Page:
The stranger got off at Hongik, and went up the stairs alongside university students streaming out of the subway. Though only Wednesday, Hongik’s sidewalks bustled with young Koreans enjoying the late spring weather. Short shirts and shorter skirts had come out of closets, and deep beats from speakers at storefronts vibrated the air. Cars honked at pedestrians sprinting across narrow streets, and taxis lined up along curbs, top lights blinking for passengers. Cherry blossom buds had awoken in trees to paint their branches bright pink, and thin petals swirled between sneakers and high heels marching from restaurant to bar to club in Hongik’s bustling neighborhoods.
The stranger headed to Bar Na located in a strip of bars, and stepped inside a dim staircase. She went up two flights of stairs where her friend should be waiting for her. She pushed open the wooden second story door and entered a long, narrow bar cluttered with tables and chairs set opposite each other against the gray walls. At the end of the bar on a raised platform by a window overlooking the busy streets below, the stranger saw her best friend, Kang Sori, as Sori saw her.
“Kim Jung Hyun!” Sori smiled brightly, and waved from where she sat on the bench. “Come meet my new friends!”
Two guys sitting at the table turned, and stood as Jung Hyun approached the group. Both wore slim fitted, stylish clothes: blue jeans and a buttoned down short-sleeved shirt for the taller one, black jeans and a red t-shirt for the shorter one. The taller guy’s lightened hair swept down over his left eye, while the shorter guy had perfectly mussed black hair.
“I was sitting here by myself waiting for you,” Sori explained, “and these guys decided to come over and keep me company.” Her eyes brightened as her gaze lingered on one, then the other. “But if you want, I can tell them to get lost,” she teased, and both guys, playing their parts expertly, gave pained sighs of heartbroken disappointment.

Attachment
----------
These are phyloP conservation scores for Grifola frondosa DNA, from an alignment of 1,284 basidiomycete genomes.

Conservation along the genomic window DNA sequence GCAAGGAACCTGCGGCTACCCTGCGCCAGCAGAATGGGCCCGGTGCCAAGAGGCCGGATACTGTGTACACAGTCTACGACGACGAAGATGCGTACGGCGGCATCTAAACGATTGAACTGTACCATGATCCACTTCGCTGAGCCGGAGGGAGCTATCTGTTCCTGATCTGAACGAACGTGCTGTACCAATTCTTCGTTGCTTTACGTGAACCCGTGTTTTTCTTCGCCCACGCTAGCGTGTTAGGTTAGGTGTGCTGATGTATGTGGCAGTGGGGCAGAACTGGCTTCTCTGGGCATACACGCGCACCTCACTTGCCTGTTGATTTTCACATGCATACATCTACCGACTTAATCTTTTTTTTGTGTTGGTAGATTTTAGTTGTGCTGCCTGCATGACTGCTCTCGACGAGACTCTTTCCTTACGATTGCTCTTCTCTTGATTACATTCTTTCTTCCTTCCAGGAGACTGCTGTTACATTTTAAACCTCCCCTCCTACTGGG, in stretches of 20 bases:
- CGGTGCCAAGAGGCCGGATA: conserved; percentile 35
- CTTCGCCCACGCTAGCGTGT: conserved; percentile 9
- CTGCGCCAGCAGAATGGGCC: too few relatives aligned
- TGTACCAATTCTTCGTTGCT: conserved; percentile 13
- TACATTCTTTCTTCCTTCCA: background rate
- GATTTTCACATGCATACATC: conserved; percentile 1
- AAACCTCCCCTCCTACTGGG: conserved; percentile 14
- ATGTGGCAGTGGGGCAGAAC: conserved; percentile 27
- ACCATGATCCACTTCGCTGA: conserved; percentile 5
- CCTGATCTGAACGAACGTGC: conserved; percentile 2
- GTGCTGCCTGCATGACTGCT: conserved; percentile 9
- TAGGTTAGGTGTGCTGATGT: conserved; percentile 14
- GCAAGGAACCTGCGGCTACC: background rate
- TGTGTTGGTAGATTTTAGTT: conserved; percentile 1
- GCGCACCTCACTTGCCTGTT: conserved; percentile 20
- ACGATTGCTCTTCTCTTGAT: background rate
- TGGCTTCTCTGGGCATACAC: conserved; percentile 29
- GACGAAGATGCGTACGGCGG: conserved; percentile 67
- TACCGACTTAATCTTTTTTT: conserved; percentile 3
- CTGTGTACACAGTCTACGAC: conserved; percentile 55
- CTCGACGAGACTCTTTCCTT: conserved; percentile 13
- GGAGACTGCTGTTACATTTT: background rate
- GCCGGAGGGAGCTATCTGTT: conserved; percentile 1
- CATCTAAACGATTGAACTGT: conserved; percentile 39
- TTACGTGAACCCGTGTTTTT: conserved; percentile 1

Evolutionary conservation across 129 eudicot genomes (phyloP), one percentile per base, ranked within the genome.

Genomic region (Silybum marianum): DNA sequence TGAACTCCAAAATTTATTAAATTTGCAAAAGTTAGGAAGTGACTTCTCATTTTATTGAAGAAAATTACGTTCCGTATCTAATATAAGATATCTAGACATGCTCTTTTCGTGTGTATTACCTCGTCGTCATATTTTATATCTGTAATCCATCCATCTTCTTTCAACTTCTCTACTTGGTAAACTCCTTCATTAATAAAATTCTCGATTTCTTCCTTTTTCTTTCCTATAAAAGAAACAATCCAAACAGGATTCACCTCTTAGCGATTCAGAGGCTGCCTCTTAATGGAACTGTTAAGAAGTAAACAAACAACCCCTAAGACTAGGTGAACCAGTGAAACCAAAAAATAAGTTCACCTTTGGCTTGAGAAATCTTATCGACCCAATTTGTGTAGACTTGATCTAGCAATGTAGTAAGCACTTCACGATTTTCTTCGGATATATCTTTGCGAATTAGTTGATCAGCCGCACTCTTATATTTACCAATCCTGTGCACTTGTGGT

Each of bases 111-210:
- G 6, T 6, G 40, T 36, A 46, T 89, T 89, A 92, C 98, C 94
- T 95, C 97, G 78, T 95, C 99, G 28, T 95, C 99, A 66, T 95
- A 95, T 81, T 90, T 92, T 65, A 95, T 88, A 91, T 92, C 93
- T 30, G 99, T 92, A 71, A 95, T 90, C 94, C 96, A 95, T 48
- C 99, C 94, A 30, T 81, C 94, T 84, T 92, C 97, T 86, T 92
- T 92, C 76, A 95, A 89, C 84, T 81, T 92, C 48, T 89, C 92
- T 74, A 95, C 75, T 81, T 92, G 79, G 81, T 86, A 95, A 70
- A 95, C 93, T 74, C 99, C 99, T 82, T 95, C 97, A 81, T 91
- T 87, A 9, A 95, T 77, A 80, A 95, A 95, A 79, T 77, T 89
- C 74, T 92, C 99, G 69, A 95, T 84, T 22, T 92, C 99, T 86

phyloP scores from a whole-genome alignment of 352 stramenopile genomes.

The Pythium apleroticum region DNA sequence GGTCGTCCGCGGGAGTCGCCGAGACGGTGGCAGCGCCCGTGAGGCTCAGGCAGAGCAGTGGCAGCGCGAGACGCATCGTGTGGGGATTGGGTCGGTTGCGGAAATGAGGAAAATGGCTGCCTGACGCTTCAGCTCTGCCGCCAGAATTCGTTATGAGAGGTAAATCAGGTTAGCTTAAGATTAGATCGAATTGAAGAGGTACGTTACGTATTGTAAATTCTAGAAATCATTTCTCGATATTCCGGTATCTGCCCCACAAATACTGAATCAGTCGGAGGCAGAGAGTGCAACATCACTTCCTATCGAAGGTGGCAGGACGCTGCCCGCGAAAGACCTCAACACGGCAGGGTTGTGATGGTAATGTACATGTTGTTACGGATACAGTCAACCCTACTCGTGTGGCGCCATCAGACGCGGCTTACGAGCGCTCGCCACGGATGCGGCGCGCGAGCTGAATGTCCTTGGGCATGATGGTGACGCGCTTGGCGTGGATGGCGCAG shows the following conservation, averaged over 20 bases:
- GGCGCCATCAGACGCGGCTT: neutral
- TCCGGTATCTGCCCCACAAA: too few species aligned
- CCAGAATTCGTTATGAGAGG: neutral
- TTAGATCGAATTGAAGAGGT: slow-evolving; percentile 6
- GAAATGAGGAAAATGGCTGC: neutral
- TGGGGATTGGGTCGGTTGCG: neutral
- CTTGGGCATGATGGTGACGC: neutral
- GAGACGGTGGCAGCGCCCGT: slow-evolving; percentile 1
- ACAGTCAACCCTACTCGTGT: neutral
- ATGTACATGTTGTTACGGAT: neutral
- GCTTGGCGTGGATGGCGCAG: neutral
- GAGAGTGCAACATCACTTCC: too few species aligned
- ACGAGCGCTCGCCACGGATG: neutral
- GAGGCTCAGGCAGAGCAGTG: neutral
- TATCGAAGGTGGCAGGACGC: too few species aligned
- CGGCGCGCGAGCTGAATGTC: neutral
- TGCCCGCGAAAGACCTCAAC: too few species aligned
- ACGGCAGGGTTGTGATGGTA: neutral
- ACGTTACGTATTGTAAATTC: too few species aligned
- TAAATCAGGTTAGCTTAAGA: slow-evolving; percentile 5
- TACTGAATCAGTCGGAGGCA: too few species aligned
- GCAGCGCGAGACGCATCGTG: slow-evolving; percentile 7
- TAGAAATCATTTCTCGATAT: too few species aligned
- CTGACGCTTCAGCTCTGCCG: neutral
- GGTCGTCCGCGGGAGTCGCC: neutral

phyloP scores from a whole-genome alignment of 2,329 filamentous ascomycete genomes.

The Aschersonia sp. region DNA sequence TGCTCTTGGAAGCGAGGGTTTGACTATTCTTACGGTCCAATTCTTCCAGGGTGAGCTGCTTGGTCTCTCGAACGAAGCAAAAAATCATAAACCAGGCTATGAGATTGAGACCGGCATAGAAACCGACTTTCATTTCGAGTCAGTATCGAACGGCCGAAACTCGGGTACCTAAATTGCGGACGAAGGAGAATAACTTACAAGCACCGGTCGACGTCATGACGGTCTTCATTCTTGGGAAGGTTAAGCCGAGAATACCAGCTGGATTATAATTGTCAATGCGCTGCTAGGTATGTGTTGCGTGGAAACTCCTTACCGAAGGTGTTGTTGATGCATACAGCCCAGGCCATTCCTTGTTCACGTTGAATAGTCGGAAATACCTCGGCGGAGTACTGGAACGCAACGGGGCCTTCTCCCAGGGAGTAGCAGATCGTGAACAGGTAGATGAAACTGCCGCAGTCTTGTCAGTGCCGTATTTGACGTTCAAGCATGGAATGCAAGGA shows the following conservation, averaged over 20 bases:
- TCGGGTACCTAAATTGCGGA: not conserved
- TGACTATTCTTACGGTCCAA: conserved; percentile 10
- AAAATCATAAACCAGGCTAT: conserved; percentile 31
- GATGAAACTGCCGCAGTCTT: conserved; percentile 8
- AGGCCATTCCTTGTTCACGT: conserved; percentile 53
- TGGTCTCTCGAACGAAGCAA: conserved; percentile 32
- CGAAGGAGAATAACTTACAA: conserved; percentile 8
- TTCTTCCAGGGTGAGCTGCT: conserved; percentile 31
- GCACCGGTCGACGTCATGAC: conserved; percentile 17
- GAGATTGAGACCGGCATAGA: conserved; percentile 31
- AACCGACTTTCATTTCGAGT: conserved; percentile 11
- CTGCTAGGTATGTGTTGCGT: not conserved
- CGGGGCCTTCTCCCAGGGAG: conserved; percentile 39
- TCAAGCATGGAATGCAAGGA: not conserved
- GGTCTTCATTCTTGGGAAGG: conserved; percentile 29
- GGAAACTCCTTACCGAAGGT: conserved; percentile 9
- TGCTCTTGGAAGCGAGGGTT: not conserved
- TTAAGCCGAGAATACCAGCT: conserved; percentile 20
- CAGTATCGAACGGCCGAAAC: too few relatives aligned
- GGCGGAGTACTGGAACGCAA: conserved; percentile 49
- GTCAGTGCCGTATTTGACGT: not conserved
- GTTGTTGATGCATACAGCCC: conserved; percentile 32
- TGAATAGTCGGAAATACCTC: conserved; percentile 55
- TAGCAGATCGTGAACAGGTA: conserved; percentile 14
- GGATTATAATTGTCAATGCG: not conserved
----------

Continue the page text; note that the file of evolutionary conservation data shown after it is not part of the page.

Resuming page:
“Don’t be cruel,” the taller one begged, shoulders slumping in mock grief. “Please, let us join you. We’ll be good boys. Promise!”
The shorter one gave Jung Hyun his best puppy dog look, and she playfully giggled, covering her mouth with her hand as she imagined skinning him alive and hanging him up from the ceiling by a hook through his ankles as a warning to all those of her kind who threatened the friend who she loved.
“Let me buy the first round of drinks,” the taller one said, and motioned to a willowy Japanese waitress in a long blue dress. To the girls, he asked, “What are you having?”
“Just beer,” Jung Hyun replied with a shrug.
“Don’t be boring.” Sori slapped her shoulder. “Order a cocktail.”
“Yeah, it’s on us,” the tall guy reminded us. “Sky’s the limit.”
The Japanese waitress suggested whiskey, which they all ordered on the rocks. When she brought their drinks over several minutes later, they clinked glasses, and took sips of the strong alcohol.
“Delicious,” the tall guy announced, and his shorter friend nodded in agreement.
“So,” Sori said, “are you students?”
The two guys shook their heads. “Detectives for Seoul Metropolitan Police,” the tall guy replied, and Sori’s mouth dropped open in amazement.
“Are you serious?” She looked from one to the other. “You two are detectives? Isn’t that dangerous?”
The short guy laughed, and the tall guy replied, “Very. But we can take care of ourselves.” He sipped his whiskey. “We’re actually working a big case now. Chasing a fugitive.” The tall guy lowered his voice and leaned in close to Sori. “Serial killer,” he said in a sinister whisper.
Sori clutched Jung Hyun’s hand. “Really? You’re not joking?” She waited for confirmation, but when both guys gave solemn nods of their heads, Sori faced Jung Hyun.